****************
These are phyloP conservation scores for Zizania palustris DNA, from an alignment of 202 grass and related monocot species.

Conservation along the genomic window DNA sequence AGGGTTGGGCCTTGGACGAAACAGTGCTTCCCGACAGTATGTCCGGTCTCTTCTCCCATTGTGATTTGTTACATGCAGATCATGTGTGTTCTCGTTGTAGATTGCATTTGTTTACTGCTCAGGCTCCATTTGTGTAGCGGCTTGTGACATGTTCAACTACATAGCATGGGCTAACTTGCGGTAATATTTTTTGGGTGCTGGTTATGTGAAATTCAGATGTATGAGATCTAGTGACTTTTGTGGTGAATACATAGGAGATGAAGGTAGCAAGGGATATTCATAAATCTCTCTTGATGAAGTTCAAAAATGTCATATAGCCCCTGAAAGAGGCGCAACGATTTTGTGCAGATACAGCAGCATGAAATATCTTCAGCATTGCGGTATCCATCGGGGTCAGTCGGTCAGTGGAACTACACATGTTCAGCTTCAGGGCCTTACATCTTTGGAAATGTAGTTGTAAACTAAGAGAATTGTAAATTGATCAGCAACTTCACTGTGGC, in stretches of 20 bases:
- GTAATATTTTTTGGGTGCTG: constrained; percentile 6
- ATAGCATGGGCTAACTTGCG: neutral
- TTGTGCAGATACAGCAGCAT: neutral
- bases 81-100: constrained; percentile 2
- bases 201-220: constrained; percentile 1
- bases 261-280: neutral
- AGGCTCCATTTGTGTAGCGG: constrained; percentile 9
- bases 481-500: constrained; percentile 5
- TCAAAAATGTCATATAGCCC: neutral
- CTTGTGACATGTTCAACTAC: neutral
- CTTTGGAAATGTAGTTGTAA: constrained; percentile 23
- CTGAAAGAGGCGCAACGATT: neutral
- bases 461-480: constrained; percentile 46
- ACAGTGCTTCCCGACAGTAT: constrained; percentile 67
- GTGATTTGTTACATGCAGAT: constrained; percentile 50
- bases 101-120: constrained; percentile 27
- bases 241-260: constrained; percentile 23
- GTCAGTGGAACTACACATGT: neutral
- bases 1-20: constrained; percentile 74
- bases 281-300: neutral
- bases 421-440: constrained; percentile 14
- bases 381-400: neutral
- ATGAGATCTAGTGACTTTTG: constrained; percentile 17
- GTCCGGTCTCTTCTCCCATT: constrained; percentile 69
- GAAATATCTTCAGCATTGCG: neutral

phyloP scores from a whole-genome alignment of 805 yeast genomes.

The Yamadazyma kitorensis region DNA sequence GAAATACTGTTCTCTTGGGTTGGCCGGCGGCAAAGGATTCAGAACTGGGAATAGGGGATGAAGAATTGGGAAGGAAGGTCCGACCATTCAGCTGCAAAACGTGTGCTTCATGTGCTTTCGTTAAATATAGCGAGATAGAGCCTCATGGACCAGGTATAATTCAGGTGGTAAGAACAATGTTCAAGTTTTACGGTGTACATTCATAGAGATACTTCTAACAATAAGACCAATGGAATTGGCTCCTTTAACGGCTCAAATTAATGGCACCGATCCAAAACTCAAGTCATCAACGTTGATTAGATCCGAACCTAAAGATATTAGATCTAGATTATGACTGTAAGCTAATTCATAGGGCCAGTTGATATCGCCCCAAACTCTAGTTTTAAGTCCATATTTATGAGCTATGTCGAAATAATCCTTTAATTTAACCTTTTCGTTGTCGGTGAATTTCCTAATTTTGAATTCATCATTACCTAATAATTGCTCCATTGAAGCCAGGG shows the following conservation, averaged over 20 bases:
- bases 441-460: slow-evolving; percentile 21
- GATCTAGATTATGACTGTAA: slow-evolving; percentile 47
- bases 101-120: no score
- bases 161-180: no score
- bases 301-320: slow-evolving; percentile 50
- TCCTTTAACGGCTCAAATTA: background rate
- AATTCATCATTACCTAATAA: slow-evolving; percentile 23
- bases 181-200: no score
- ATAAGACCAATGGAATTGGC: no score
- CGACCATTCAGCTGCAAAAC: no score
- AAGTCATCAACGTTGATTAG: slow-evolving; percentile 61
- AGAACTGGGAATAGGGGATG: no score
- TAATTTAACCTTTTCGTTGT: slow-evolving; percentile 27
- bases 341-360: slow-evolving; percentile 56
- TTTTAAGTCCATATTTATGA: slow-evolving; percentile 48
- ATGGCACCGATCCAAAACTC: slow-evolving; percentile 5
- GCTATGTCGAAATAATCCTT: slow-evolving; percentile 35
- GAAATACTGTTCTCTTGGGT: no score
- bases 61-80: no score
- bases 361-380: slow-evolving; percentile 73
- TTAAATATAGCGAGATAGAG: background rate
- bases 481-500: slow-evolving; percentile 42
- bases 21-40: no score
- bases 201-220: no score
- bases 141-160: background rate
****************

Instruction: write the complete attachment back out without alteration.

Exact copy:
These are phyloP conservation scores for Zizania palustris DNA, from an alignment of 202 grass and related monocot species.

Conservation along the genomic window DNA sequence AGGGTTGGGCCTTGGACGAAACAGTGCTTCCCGACAGTATGTCCGGTCTCTTCTCCCATTGTGATTTGTTACATGCAGATCATGTGTGTTCTCGTTGTAGATTGCATTTGTTTACTGCTCAGGCTCCATTTGTGTAGCGGCTTGTGACATGTTCAACTACATAGCATGGGCTAACTTGCGGTAATATTTTTTGGGTGCTGGTTATGTGAAATTCAGATGTATGAGATCTAGTGACTTTTGTGGTGAATACATAGGAGATGAAGGTAGCAAGGGATATTCATAAATCTCTCTTGATGAAGTTCAAAAATGTCATATAGCCCCTGAAAGAGGCGCAACGATTTTGTGCAGATACAGCAGCATGAAATATCTTCAGCATTGCGGTATCCATCGGGGTCAGTCGGTCAGTGGAACTACACATGTTCAGCTTCAGGGCCTTACATCTTTGGAAATGTAGTTGTAAACTAAGAGAATTGTAAATTGATCAGCAACTTCACTGTGGC, in stretches of 20 bases:
- GTAATATTTTTTGGGTGCTG: constrained; percentile 6
- ATAGCATGGGCTAACTTGCG: neutral
- TTGTGCAGATACAGCAGCAT: neutral
- bases 81-100: constrained; percentile 2
- bases 201-220: constrained; percentile 1
- bases 261-280: neutral
- AGGCTCCATTTGTGTAGCGG: constrained; percentile 9
- bases 481-500: constrained; percentile 5
- TCAAAAATGTCATATAGCCC: neutral
- CTTGTGACATGTTCAACTAC: neutral
- CTTTGGAAATGTAGTTGTAA: constrained; percentile 23
- CTGAAAGAGGCGCAACGATT: neutral
- bases 461-480: constrained; percentile 46
- ACAGTGCTTCCCGACAGTAT: constrained; percentile 67
- GTGATTTGTTACATGCAGAT: constrained; percentile 50
- bases 101-120: constrained; percentile 27
- bases 241-260: constrained; percentile 23
- GTCAGTGGAACTACACATGT: neutral
- bases 1-20: constrained; percentile 74
- bases 281-300: neutral
- bases 421-440: constrained; percentile 14
- bases 381-400: neutral
- ATGAGATCTAGTGACTTTTG: constrained; percentile 17
- GTCCGGTCTCTTCTCCCATT: constrained; percentile 69
- GAAATATCTTCAGCATTGCG: neutral

phyloP scores from a whole-genome alignment of 805 yeast genomes.

The Yamadazyma kitorensis region DNA sequence GAAATACTGTTCTCTTGGGTTGGCCGGCGGCAAAGGATTCAGAACTGGGAATAGGGGATGAAGAATTGGGAAGGAAGGTCCGACCATTCAGCTGCAAAACGTGTGCTTCATGTGCTTTCGTTAAATATAGCGAGATAGAGCCTCATGGACCAGGTATAATTCAGGTGGTAAGAACAATGTTCAAGTTTTACGGTGTACATTCATAGAGATACTTCTAACAATAAGACCAATGGAATTGGCTCCTTTAACGGCTCAAATTAATGGCACCGATCCAAAACTCAAGTCATCAACGTTGATTAGATCCGAACCTAAAGATATTAGATCTAGATTATGACTGTAAGCTAATTCATAGGGCCAGTTGATATCGCCCCAAACTCTAGTTTTAAGTCCATATTTATGAGCTATGTCGAAATAATCCTTTAATTTAACCTTTTCGTTGTCGGTGAATTTCCTAATTTTGAATTCATCATTACCTAATAATTGCTCCATTGAAGCCAGGG shows the following conservation, averaged over 20 bases:
- bases 441-460: slow-evolving; percentile 21
- GATCTAGATTATGACTGTAA: slow-evolving; percentile 47
- bases 101-120: no score
- bases 161-180: no score
- bases 301-320: slow-evolving; percentile 50
- TCCTTTAACGGCTCAAATTA: background rate
- AATTCATCATTACCTAATAA: slow-evolving; percentile 23
- bases 181-200: no score
- ATAAGACCAATGGAATTGGC: no score
- CGACCATTCAGCTGCAAAAC: no score
- AAGTCATCAACGTTGATTAG: slow-evolving; percentile 61
- AGAACTGGGAATAGGGGATG: no score
- TAATTTAACCTTTTCGTTGT: slow-evolving; percentile 27
- bases 341-360: slow-evolving; percentile 56
- TTTTAAGTCCATATTTATGA: slow-evolving; percentile 48
- ATGGCACCGATCCAAAACTC: slow-evolving; percentile 5
- GCTATGTCGAAATAATCCTT: slow-evolving; percentile 35
- GAAATACTGTTCTCTTGGGT: no score
- bases 61-80: no score
- bases 361-380: slow-evolving; percentile 73
- TTAAATATAGCGAGATAGAG: background rate
- bases 481-500: slow-evolving; percentile 42
- bases 21-40: no score
- bases 201-220: no score
- bases 141-160: background rate